Judging by the number of comments on the story, liberals are very offended that I believe Obama is the "The Worst of All Possible Presidents." Somehow, I think, I'll learn to live with the guilt. Over time, I might even learn to laugh about it. Yep: Time's up.
In an Oct. 6 video Anonymous activists set Nov. 5 as the deadline for Los Zetas to release an Anonymous associate allegedly kidnapped in Veracruz. The associate reportedly was abducted during an Anonymous leaflet campaign called “Operation Paperstorm.”
It is a revealing, and perhaps sad, commentary on the state of the GOP nomination process that so little - if any - discussion has been spent on the proper role of the federal government's most powerful branch, the scope of its powers, and the identity of its future members.
In no way do I want to contribute to unemployment, but perhaps the most useless profession is equities analyst. However, every bank, brokerage firm, mutual fund, and broker dealer seems to differ with my opinion because they employ dozens of these people.
Several months ago, film critic Nell Minow – aka The Movie Mom-- presented a segment on “Roger Ebert Presents” about the use of American corporations as the villain in many films. Minow noted that many films, which are often made and distributed by corporations, use corporations as their preferred “villain of choice”.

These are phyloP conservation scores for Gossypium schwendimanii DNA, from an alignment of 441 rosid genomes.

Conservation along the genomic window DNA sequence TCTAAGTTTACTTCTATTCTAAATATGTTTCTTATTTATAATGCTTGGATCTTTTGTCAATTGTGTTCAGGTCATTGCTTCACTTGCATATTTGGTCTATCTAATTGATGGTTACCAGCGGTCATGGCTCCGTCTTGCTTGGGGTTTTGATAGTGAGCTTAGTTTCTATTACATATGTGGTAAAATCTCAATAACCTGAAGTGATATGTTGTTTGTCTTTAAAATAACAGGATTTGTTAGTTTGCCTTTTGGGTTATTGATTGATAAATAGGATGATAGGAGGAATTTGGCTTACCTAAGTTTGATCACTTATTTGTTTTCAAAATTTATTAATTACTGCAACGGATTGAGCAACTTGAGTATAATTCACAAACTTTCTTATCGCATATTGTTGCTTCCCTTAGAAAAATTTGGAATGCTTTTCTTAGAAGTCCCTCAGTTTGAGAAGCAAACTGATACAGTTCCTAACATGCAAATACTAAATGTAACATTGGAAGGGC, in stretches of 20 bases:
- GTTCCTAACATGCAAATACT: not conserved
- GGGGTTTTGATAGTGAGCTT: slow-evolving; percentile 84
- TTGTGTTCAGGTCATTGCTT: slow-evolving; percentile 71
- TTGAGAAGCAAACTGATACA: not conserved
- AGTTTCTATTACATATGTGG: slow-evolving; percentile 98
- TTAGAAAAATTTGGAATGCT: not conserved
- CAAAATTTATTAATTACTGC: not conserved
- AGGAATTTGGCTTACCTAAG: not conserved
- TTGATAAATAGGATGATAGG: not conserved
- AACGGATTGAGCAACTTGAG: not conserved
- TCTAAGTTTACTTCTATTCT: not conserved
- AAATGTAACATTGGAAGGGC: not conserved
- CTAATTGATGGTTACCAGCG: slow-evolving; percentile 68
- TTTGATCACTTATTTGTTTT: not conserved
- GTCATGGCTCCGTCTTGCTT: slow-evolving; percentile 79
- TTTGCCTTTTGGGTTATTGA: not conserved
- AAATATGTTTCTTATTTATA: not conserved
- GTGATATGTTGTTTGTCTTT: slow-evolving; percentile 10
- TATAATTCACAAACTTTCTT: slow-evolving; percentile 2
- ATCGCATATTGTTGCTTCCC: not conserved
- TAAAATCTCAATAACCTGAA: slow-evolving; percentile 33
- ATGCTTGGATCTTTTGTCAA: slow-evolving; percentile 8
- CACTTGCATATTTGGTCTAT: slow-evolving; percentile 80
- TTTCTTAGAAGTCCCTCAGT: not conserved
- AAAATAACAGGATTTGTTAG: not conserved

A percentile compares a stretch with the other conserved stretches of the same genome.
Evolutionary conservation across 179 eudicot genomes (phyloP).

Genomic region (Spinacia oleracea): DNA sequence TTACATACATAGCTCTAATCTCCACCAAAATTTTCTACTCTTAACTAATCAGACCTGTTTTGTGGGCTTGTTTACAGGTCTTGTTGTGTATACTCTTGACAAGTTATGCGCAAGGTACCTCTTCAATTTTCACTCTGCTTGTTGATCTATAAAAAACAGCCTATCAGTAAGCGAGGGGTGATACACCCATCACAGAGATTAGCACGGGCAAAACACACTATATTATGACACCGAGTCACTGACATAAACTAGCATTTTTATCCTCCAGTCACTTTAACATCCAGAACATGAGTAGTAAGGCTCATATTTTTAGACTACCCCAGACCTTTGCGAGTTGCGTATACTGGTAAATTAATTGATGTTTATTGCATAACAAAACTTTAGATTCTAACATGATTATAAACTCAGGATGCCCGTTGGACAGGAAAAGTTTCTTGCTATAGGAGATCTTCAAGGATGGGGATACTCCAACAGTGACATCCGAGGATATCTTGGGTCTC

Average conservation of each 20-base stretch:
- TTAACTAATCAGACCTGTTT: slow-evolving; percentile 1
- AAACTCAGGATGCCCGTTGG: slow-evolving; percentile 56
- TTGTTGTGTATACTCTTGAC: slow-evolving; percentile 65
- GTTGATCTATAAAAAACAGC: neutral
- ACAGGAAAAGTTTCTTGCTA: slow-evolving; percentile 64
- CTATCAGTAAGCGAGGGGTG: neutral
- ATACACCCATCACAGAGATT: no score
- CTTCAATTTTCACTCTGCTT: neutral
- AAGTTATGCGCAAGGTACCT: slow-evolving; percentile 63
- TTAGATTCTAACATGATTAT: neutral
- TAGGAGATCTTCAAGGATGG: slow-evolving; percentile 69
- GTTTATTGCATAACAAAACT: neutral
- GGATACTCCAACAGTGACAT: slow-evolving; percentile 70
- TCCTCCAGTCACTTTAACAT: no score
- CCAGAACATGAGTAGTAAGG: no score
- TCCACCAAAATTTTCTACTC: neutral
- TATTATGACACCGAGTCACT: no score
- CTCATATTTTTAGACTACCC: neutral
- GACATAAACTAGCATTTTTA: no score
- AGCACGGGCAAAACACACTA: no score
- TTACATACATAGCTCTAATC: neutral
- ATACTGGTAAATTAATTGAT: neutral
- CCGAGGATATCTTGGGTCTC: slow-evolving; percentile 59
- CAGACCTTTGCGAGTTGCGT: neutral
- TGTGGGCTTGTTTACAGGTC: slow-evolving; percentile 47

Liberal press bias has been so stark and the lying by omission so blatant that it's time to take stock again.
Angry protesters are uncertain of what they want, except for more.
The mirror into modern-day America created by the "occupiers" who have taken to the streets reveals painful images and insights for those committed to traditional American values. Even without a clear, core message, most Americans can identify with the anger at those who have contributed to our broken economy. But many tax-paying Americans are equally fed up with the stream of complaints from the self-obsessed protestors who want their debts forgiven and the "rich" to pay for their "free" education.
Some common complaints reveal more about the complainer than about the object of grievance.